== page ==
Ajeet: That is one of the highlights of my life. Witnessing the sunrise at Everest with my daughter was a special moment.

Shivangi Pathak, from Hisar

Pathak, from Haryana, summited Everest after a month-long trek on May 17. She learnt mountaineering at Jawahar Institute of Mountaineering and Winter Sports, Jammu and Kashmir, and completed high-altitude training programmes in Kashmir before taking on this formidable challenge. She says Arunima Sinha, an amputee, inspired her. Her father first sensed her fearlessness when he saw her bungee jumping in Rishikesh, at 14. “After that, my parents have always supported and encouraged me. In the beginning, leaving home to train for mountaineering was difficult. This time, my parents accompanied me upto Nepal, and after that the toughest was cold weather and strong chilly winds,” she says.

The formidable challenge of scaling the Everest

For Pathak, it was also about meeting new people: there were 180 nationalities at the base camp, and she forged close friendships with the two Sherpas accompanying her — Italian Dada and Aung Sherpa. Describing the journey, she says the trek from Lukla, Nepal, to Base Camp takes 11-12 days, with 12 stops on the way. “Then we head to Camp 1, where we spend the night and head to Camp 2 for two days. We return to Base Camp to acclimatise. After three-four days of rest, we leave for the final climb, going through four camps. This takes about seven to nine days. After the summit, it can take about three-five days to return to base.” Her dream? To climb the seven summits before she turns 18.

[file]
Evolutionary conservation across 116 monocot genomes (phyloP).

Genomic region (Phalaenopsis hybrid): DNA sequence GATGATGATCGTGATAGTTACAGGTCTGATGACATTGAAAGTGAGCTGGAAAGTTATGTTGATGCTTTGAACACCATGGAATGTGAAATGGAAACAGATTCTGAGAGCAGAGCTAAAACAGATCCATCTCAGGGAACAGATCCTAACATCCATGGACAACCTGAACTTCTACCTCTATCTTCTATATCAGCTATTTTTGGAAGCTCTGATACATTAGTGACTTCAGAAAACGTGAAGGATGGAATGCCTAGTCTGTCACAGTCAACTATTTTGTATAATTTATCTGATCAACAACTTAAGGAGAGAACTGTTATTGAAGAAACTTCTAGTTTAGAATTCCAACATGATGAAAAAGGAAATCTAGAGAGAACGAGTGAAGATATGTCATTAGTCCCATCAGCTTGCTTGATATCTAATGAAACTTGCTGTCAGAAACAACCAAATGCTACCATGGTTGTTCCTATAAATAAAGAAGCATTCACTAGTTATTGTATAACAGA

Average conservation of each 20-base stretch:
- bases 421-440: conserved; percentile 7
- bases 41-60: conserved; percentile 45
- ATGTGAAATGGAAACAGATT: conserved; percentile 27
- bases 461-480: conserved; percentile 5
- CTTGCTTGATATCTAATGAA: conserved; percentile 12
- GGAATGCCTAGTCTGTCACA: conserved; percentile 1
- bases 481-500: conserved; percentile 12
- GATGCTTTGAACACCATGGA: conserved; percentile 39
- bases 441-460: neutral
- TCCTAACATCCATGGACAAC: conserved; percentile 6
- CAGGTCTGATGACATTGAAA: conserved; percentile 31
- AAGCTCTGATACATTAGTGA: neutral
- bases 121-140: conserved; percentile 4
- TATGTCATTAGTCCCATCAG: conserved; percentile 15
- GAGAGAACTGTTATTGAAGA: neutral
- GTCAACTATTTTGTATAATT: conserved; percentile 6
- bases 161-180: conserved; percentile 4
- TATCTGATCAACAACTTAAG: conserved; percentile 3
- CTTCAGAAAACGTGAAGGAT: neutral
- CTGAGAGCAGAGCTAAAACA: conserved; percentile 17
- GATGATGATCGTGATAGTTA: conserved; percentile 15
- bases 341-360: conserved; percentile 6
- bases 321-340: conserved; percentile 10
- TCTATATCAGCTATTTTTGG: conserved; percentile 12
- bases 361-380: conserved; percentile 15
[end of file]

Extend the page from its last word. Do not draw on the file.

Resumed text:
Sangeeta Bahl, from Gurugram

Bahl started mountaineering when she turned 46. She made it to the Everest summit in her second attempt on May 19, 2018. This time, she was on a mission to raise awareness about cancer. One thing is for certain, she says, like the disease, “A mountain doesn’t treat a man or a woman differently.” Bahl is now working on a book and getting an even more powerful body in order to scale her 7th summit at Mount McKinley in North America next year. Here, she tells us what mountaineering and her trip has taught her.

The formidable challenge of scaling the Everest

“When you are outdoors, the first thing you learn is to be at peace with yourself. Understand that there are many things beyond your control, like the weather and how your body will react to the altitude. I have learnt immense patience and the ability to embrace changes with a smile. Extreme dedication, self-belief, no mental blocks, coupled with a passion for what you love. On Everest, after camp 2, you have to be self-reliant, and then it is a mind game to push through physical exhaustion. Your willpower has to be phenomenal. It wouldn’t have been possible without my US-based trainer Courtney Schumann, who sent me monthly plans, and my family who constantly excused me from social events and late nights so I could train early in the morning.”

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Printable version | Apr 11, 2021 5:36:29 PM |